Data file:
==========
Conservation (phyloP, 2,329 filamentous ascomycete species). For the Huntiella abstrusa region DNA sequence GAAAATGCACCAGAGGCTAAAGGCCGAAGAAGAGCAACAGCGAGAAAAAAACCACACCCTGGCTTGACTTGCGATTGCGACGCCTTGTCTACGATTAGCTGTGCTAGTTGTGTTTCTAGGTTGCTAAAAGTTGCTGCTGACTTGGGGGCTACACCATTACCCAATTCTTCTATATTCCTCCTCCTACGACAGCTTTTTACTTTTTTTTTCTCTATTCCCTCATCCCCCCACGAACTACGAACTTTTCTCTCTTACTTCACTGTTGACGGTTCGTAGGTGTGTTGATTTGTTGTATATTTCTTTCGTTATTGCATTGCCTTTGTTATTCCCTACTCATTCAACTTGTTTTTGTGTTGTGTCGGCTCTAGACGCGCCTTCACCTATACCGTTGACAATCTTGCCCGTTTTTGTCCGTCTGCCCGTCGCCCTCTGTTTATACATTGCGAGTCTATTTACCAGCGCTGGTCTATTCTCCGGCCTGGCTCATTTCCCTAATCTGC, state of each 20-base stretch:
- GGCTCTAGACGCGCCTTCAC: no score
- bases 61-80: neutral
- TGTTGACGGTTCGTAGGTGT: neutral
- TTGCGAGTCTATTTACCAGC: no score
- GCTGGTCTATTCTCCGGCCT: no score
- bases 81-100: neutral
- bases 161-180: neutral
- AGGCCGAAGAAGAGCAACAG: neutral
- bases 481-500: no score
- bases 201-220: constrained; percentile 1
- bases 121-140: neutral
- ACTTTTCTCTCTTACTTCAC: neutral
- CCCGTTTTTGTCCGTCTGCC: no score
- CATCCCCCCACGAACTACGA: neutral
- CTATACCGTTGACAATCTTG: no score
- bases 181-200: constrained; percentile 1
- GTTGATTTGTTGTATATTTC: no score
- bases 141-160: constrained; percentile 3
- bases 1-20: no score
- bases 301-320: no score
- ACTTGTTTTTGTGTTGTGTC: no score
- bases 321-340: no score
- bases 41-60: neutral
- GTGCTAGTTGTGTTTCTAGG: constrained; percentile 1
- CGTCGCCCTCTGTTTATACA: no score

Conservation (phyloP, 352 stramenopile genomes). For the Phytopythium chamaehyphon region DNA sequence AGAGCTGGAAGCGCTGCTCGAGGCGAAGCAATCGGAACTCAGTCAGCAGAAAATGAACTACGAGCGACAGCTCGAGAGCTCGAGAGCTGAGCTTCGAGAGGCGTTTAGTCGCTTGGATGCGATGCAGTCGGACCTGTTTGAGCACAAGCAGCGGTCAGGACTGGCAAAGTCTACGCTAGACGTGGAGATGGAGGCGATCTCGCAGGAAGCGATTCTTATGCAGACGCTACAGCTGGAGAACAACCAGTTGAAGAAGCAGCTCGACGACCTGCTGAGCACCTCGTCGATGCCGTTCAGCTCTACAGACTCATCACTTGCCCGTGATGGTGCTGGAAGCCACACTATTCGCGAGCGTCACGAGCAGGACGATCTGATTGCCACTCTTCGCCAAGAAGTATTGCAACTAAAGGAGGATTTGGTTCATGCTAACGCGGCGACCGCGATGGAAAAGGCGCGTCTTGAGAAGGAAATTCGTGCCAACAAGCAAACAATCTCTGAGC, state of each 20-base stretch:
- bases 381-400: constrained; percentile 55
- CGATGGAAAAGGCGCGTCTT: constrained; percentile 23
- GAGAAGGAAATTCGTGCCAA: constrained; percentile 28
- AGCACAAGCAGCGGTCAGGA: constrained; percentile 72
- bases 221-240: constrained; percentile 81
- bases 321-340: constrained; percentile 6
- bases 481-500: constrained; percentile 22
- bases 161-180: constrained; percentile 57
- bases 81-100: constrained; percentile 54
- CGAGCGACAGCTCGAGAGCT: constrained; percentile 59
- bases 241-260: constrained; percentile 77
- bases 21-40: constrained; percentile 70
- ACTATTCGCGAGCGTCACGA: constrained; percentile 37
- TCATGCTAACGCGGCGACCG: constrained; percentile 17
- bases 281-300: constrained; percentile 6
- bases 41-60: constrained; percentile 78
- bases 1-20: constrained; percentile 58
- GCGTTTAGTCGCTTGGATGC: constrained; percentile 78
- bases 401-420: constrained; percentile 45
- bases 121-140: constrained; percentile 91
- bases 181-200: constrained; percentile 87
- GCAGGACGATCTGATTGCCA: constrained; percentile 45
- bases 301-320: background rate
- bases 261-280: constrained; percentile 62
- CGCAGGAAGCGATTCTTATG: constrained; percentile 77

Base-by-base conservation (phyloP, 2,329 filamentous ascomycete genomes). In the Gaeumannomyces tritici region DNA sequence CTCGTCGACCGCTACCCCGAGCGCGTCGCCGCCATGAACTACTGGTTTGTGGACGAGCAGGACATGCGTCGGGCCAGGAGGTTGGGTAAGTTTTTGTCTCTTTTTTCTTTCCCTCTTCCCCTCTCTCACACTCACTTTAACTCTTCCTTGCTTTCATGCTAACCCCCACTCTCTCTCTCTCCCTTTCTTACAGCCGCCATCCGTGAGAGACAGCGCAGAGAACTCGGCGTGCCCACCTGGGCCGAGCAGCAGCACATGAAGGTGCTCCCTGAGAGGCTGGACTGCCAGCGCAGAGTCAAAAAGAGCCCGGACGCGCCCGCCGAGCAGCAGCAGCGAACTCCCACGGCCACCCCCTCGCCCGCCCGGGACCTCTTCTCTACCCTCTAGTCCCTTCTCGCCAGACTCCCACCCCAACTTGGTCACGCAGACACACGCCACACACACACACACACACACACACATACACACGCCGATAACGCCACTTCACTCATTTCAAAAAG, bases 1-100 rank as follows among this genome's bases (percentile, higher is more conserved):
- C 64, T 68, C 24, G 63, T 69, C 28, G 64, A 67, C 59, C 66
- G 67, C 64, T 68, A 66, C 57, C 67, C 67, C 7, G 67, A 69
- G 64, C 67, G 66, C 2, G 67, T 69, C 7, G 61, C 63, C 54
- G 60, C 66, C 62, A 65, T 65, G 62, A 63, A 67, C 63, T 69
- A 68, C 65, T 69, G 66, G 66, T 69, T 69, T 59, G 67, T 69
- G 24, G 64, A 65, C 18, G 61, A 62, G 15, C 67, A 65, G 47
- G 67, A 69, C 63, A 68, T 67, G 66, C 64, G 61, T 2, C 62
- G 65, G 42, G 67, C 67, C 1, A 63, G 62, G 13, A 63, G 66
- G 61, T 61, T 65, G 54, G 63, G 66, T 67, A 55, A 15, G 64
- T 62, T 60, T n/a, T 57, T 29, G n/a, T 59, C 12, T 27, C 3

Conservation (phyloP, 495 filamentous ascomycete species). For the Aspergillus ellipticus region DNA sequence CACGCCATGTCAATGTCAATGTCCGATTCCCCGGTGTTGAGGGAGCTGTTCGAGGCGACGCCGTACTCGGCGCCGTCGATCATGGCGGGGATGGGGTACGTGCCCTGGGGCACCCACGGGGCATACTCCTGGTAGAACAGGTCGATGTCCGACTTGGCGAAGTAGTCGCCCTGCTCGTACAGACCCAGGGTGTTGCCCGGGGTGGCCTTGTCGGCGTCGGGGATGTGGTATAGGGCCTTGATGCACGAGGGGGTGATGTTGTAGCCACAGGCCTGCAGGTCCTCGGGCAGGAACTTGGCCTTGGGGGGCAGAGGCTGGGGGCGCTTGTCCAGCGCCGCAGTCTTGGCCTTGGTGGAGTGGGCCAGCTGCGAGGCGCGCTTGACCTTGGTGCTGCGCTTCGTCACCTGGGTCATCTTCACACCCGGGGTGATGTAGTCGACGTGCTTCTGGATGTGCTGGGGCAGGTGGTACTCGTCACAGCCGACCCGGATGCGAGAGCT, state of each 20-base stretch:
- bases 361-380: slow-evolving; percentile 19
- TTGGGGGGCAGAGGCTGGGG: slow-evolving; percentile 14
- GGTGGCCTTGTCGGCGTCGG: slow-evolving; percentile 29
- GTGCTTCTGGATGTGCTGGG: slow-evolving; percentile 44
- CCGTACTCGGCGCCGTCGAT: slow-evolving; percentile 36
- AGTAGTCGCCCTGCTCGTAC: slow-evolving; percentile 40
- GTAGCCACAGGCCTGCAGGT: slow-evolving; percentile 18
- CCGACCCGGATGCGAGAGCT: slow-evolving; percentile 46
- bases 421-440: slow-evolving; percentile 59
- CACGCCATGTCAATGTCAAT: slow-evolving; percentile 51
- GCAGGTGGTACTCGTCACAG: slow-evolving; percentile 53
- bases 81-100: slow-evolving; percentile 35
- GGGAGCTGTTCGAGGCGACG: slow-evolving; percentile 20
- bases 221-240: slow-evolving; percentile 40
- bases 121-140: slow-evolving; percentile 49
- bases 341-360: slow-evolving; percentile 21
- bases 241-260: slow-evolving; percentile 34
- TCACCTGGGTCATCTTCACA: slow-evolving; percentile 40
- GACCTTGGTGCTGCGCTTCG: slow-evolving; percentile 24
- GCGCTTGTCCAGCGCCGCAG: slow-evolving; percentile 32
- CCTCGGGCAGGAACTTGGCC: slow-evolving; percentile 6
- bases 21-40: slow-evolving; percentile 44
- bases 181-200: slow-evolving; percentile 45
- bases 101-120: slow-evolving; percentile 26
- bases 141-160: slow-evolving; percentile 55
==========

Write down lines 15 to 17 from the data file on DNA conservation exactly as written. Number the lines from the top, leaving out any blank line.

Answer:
- CATCCCCCCACGAACTACGA: neutral
- CTATACCGTTGACAATCTTG: no score
- bases 181-200: constrained; percentile 1